Even though you have the virtual tradeshow website, don’t forget about Facebook, YouTube, Flickr and Twitter. Use those outlets to inform the wider population by the use of hashtags (Twitter), keywords (YouTube and Flickr) and ongoing conversation (Facebook). Those social media platforms will help raise awareness and drive traffic to your main site, even though much of the content is the same.
Two recent examples of the use of virtual tradeshow websites come to mind: the site set up for Osram Opto Semiconductor for Lightfair and the site put up by Griffin Technologies for their appearance at CES in 2010. Both were quite successful, and should be used as models for how to set up your own virtual tradeshow website.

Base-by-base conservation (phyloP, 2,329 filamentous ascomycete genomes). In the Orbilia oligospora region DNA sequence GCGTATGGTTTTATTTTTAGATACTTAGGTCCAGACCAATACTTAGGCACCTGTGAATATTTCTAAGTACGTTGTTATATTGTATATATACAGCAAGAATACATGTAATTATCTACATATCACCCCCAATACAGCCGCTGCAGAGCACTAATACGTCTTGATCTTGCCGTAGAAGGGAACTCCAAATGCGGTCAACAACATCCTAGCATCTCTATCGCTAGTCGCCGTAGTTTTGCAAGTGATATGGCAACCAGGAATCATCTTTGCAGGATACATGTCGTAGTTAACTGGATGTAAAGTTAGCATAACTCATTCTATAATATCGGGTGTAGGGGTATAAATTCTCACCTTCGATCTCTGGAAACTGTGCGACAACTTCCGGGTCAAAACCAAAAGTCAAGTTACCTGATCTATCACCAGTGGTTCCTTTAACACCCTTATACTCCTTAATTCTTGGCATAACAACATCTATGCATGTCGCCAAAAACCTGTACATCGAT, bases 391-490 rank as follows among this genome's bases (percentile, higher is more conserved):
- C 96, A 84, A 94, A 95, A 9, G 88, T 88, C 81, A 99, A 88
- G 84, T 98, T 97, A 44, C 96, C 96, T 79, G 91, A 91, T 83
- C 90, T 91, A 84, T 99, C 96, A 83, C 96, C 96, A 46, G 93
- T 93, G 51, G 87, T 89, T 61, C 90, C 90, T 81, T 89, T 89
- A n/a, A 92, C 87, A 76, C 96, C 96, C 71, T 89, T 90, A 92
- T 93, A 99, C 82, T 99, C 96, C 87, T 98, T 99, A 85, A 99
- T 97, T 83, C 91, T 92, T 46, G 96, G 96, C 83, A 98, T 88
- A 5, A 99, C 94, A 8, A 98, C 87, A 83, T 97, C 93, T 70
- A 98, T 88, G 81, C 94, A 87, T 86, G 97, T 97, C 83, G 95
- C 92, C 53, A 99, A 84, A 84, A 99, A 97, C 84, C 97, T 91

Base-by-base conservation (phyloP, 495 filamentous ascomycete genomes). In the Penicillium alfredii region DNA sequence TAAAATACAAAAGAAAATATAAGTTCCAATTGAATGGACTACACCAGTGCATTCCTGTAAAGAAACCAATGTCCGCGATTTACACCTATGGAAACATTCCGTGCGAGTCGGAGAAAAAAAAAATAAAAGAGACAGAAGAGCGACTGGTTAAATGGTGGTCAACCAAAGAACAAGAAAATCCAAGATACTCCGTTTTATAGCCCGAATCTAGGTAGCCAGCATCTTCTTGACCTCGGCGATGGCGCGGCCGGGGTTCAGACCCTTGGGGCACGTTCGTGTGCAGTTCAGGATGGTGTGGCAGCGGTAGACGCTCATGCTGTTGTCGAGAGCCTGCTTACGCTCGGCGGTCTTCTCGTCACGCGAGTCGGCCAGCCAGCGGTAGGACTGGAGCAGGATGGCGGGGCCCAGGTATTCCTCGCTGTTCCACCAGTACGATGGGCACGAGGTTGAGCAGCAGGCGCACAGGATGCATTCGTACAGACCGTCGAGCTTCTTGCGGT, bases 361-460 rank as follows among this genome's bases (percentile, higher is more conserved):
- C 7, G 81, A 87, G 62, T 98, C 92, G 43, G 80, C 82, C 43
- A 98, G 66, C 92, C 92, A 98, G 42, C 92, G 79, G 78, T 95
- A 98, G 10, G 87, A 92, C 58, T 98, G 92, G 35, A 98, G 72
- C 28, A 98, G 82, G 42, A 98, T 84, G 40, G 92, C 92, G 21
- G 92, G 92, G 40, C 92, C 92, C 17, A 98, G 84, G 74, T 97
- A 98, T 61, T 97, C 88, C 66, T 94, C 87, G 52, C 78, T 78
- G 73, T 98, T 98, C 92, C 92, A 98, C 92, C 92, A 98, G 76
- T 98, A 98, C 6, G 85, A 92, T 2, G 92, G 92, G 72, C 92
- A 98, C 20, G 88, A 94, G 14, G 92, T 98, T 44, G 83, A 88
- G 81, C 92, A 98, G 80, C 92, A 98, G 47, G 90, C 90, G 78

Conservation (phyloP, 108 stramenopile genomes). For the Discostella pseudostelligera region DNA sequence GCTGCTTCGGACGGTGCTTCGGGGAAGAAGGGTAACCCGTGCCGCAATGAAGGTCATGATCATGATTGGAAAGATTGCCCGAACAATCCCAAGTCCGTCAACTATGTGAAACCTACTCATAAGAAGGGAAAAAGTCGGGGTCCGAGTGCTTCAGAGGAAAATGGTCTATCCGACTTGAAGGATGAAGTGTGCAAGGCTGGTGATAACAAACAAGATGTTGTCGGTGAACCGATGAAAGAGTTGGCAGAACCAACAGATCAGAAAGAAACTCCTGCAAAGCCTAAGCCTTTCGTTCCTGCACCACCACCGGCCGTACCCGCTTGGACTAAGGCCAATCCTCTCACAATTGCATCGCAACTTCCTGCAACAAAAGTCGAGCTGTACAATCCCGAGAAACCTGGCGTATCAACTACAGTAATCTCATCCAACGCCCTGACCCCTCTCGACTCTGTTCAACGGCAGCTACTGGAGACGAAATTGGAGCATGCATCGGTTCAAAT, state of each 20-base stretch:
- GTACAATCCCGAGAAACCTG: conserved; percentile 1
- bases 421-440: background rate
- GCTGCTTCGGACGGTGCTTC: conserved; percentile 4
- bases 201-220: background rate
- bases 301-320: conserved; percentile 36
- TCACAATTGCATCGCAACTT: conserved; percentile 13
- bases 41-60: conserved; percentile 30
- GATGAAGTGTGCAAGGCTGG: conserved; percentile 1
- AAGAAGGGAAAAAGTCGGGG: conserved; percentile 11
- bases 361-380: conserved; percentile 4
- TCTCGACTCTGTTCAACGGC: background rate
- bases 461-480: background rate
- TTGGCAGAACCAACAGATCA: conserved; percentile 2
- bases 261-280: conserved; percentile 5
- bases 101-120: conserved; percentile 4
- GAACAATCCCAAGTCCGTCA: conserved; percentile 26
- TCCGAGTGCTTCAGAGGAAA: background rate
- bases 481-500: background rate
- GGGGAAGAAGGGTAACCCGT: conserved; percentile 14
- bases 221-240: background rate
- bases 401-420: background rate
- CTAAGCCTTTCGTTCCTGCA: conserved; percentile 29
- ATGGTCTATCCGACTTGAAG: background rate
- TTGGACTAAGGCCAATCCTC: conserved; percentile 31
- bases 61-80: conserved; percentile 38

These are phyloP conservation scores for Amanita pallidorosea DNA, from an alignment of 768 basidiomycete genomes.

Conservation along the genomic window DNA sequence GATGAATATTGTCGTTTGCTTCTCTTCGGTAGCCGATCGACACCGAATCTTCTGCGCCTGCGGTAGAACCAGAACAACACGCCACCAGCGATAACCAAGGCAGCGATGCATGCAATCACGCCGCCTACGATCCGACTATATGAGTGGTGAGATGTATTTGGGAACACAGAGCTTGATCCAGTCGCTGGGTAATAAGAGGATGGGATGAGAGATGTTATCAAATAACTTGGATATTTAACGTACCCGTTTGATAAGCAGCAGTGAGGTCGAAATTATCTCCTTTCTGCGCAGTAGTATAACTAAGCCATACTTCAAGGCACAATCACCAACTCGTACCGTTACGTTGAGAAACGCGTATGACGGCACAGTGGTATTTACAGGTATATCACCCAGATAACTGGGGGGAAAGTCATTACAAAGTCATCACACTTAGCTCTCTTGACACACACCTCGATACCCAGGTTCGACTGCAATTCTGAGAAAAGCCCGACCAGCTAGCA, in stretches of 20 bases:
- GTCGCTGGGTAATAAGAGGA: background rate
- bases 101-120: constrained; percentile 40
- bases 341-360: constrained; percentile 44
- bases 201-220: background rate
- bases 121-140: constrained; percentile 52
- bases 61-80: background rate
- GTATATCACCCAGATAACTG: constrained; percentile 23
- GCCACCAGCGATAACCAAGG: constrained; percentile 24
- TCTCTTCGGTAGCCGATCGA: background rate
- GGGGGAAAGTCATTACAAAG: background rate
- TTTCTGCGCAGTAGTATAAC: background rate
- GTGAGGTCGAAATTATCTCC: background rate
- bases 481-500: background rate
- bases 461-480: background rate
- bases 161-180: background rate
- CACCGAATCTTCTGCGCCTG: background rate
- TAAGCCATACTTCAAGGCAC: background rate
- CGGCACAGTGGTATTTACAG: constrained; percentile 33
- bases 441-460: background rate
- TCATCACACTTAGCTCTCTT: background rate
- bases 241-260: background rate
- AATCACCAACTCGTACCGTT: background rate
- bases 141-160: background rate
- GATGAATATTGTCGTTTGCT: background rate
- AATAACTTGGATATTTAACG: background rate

So, the short list:
Set up a blog that focuses on one event
Register a domain and create a name for the blog that describes your company and appearance at the show
Create some content before the show, mainly teaser material
Post obsessively during the show: videos, articles, photos, interviews, product reviews, testimonials, booth guest schedules, demo schedules, etc.
Post much of the same material to Flickr, YouTube, Facebook and Twitter, using keywords, show and company hashtags, links back to your site.
After the show, continue to post updated material or video and information from the show for at least a couple of months. It’ll help keep the site high in the search engines. Plus, if you can keep material dripping onto the site for the rest of the year until the next show, it’s a great set-up for the next year.